I drew on the Kiama landscape in the creation of the fictional coastal town of Keimera which features in both In and Out of Step and Life Song. That fictional landscape also draws on the NSW towns of Camden, Goulburn, and Bungendore. My maternal family have also lived in Kiama for over thirty four years.
Keimera’s main street, harbour, marina, and the southern headland are strongly reminiscent of Kiama as is some of the hinterland. I think of Kiama as the gem location on the Sapphire Coast.
Keimera is a coastal town where local fairs and shows are attended on long days out with families and neighbours. Friends who have stood the test of time share histories and secrets and there is always the sizzle of possible relationships to imagine. The long march of the youth of rural townships drawn to bigger cities has begun. That migration shift is two way though. Keimera’s close-knit community with its thriving life attracts city people in search of a seachange or a treechange.
Keimera is a town where the Council Lifeguards and volunteer surf lifesavers play an important role in keeping the coastal community and visitors to its beaches safe. Their commitment and passion parallels and contrasts with the passion that drives characters in ‘Life Song’ to discover what gives their life genuine meaning. Two important secondary characters in ‘Life Song’ are members of the surf lifesaving movement. Gary and Kate’s experiences are a fictional depiction of some aspects of life when serving the community as a Lifeguard or Lifesaver.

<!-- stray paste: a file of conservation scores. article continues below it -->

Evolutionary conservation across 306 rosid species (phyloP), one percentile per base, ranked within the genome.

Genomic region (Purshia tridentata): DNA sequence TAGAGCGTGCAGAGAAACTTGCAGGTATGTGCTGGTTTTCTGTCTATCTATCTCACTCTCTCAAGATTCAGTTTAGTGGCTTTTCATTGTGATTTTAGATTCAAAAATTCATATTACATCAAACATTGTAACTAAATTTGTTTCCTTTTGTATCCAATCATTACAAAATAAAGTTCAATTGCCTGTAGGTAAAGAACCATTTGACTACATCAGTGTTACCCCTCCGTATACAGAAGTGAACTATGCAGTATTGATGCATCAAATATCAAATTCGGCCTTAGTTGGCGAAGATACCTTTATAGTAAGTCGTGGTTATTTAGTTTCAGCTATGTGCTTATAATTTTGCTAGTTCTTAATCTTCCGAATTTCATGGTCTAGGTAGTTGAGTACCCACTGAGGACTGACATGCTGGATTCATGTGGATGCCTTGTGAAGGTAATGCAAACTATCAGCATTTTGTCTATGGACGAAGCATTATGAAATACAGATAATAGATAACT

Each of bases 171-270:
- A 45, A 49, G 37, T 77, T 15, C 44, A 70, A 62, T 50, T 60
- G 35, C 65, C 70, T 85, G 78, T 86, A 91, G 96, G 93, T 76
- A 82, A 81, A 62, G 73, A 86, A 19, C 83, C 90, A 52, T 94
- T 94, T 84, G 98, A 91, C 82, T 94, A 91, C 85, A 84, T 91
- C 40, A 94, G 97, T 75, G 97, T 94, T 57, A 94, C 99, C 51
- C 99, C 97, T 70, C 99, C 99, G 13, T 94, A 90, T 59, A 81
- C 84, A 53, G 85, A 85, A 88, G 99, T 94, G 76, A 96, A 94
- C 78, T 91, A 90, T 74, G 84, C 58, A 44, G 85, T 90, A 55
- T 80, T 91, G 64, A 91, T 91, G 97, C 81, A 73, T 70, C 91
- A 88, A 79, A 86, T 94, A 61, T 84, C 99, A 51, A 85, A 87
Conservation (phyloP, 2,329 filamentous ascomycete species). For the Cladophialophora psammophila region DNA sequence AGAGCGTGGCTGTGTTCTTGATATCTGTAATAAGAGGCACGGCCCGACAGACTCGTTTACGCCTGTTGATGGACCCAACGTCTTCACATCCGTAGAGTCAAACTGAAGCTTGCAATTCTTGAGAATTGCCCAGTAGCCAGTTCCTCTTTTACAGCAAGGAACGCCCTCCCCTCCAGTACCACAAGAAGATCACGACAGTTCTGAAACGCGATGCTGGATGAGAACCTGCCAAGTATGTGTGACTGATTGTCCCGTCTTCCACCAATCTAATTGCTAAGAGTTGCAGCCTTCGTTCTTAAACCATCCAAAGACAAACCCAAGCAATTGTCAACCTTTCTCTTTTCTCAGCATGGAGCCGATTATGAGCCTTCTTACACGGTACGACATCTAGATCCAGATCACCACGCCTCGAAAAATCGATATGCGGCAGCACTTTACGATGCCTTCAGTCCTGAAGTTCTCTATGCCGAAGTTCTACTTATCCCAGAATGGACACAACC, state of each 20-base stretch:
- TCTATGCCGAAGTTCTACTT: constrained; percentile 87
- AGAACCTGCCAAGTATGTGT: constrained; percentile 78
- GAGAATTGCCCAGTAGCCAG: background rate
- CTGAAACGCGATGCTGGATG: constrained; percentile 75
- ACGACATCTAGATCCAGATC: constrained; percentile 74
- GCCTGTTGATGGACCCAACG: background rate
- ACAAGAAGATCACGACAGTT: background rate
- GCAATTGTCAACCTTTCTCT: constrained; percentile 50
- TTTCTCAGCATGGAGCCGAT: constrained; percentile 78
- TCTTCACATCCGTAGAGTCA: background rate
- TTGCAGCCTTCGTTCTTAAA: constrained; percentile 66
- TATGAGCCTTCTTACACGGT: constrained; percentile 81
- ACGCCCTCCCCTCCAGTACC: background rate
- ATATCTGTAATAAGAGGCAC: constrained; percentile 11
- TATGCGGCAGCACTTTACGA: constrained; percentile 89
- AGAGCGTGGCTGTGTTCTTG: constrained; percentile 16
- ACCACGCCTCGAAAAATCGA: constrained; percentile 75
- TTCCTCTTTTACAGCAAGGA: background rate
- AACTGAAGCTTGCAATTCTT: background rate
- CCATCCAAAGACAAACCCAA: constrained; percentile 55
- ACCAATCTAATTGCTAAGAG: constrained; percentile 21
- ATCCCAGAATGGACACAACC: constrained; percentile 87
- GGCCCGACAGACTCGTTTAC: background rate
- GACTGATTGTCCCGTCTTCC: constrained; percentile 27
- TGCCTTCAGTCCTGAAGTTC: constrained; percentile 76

Keimera is also a community where the Country Women's Association (CWA) plays an important role in providing support to women and their families. The CWA is also committed to serving the community. Minna Madison, family matriarch and President of Keimera's local CWA works passionately in upholding traditional values. Madison House represents the former pastoral glory of the region. Madison House was built in 1858. It occupies Pipers Point which is the peninsula north of Keimera.
Philanthropic activities such as the Surf Lifesaving Movement and the CWA represent the finer aspects of the Australian psyche. As a people, we believe in helping others, giving others a fair go, and a fair day's work for a fair day's pay.
©Christine M Knight